Ticket Deflection 101: How A Knowledge Base Will Save You Money



Posted on February 26, 2020

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Congratulations, you have a lot of support tickets! Tons of users asking for help with your mobile app is a complicated feeling. It’s a sign of your app’s success. However, it also means you now need to find a system that addresses all your tickets efficiently, while at the same time creating mechanisms for ticket deflection so you have fewer tickets to contend with in the first place.

There’s a lot more to customer support than simply throwing in enough full-time agents to deal with all your tickets. That’s hardly a scalable model, and it’s also costly. By developing a knowledge base and putting in place the technology to enable customers to help themselves, you reduce customer support costs and provide a better experience for customers.

What is ticket deflection?

Ticket deflection means designing your product so users are enabled to solve their own problems rather than contacting your customer support desk. Ticket deflection hinges on customers being able to find information on their own via a knowledge base, automated QuickSearch Bots, and other mechanisms. When they can get their questions answered easily, they do not need to open a ticket.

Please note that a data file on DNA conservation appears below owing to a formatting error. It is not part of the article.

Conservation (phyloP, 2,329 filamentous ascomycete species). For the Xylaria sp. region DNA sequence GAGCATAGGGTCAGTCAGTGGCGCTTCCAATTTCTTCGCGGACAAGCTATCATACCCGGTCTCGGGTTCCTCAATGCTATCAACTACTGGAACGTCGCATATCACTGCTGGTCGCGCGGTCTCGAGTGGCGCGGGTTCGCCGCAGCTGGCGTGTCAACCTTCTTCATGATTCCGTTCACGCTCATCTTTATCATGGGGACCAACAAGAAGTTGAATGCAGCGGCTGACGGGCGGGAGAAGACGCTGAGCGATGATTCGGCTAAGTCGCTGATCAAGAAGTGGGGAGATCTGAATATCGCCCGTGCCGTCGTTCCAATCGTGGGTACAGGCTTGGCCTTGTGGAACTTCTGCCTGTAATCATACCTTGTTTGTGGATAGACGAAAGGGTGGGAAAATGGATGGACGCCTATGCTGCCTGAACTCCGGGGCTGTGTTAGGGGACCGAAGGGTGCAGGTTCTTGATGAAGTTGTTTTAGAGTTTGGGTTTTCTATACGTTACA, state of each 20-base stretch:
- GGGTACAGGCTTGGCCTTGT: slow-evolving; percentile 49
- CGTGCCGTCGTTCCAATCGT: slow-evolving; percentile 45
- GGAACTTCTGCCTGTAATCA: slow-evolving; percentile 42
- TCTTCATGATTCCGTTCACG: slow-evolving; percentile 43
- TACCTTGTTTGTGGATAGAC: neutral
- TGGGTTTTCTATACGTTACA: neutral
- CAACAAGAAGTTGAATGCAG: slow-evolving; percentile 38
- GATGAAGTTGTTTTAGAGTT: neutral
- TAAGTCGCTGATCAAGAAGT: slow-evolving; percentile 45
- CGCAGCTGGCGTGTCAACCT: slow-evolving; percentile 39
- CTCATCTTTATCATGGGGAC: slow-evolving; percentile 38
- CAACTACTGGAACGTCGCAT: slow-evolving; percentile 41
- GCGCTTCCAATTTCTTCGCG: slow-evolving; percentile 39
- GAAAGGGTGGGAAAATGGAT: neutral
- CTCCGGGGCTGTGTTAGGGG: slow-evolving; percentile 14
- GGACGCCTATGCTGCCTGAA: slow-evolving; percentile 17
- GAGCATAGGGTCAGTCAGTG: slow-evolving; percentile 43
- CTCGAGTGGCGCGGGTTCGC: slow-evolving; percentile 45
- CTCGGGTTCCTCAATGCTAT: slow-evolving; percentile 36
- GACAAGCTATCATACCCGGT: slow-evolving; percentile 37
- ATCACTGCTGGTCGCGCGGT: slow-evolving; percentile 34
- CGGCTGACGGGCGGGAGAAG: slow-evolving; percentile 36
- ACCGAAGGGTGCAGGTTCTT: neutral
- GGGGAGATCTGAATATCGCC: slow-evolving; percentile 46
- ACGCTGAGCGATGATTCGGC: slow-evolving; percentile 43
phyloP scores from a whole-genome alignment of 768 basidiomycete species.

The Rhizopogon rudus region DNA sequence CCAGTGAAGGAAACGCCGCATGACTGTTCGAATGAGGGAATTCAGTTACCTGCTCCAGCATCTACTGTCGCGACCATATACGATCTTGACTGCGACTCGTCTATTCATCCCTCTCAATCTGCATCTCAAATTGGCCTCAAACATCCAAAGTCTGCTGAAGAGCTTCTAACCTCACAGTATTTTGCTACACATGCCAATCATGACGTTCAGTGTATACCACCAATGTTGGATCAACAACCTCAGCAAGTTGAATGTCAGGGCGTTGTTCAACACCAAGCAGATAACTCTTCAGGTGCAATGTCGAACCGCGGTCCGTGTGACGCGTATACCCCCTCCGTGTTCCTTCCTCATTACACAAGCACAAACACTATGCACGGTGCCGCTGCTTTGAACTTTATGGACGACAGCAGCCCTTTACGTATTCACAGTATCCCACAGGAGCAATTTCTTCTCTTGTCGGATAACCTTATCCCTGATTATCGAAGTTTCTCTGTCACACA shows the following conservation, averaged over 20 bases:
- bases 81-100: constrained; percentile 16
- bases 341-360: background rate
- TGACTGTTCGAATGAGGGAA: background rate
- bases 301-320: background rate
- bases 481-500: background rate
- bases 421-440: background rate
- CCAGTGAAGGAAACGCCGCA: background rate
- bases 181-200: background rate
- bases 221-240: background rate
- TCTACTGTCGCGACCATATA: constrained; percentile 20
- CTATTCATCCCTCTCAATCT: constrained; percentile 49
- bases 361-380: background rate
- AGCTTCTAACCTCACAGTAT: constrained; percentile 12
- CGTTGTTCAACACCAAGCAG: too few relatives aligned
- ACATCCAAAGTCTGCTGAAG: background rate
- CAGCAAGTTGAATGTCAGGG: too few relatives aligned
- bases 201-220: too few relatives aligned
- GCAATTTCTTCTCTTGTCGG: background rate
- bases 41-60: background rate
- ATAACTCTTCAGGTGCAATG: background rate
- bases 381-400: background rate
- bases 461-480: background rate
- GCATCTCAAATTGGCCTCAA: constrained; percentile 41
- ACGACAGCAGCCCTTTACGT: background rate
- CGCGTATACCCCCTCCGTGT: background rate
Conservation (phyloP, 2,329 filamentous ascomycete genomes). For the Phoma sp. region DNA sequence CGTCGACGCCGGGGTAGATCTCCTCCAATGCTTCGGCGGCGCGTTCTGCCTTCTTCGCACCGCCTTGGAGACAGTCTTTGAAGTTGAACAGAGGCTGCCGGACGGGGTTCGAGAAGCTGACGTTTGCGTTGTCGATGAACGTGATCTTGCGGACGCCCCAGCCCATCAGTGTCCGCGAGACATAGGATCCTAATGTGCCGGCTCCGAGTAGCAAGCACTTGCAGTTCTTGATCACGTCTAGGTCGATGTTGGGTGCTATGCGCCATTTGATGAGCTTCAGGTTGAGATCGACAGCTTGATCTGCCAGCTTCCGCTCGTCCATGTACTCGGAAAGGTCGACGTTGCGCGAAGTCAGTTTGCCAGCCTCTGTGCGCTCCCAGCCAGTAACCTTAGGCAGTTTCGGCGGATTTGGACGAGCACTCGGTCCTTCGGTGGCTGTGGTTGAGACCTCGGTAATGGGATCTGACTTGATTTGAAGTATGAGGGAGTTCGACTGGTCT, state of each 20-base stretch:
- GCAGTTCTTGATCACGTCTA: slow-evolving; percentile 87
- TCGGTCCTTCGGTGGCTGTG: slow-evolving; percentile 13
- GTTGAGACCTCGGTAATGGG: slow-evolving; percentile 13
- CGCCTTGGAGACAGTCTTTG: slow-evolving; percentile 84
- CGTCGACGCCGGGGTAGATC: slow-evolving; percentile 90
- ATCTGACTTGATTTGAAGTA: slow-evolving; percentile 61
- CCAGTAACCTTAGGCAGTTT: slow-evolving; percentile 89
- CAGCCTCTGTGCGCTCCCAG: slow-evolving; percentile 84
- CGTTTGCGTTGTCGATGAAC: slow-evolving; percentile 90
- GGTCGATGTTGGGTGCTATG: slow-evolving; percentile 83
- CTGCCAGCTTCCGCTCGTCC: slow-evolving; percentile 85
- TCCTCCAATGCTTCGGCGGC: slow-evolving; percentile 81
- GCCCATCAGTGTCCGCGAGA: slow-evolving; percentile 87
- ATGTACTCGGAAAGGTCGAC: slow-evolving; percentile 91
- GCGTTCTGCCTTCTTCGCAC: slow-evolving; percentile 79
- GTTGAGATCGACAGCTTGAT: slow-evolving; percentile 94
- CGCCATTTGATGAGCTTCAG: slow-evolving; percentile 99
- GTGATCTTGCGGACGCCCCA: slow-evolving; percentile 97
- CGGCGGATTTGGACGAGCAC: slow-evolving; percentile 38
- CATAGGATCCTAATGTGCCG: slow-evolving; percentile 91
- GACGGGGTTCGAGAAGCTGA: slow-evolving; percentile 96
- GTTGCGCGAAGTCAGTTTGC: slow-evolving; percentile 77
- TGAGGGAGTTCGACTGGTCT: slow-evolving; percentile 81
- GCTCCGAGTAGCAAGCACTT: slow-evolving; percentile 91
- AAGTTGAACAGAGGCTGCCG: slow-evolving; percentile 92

For instance, consider the customer who wants to change a setting within her app. She knows she could futz around herself and probably figure out how to change it, but it’s much quicker for her to send a quick in-app message to your support team.

But if your support organization automatically assigns her ticket to a queue, she’s blocked from getting the quick answer she needs. Suddenly, a low-hanging tech question has become a waiting game.

If you instead use automated bots to detect the nature of her question and respond with links to relevant knowledge base articles, she is able to get the quick answer she expects. She walks away much happier with your customer service — and you didn’t have to apply a human agent to the task.

How ticket deflection serves both customers and organizations better

When a user has an issue in your app, his or her first instinct will be to self-serve in an efficient way. Your app should always facilitate a user’s instincts.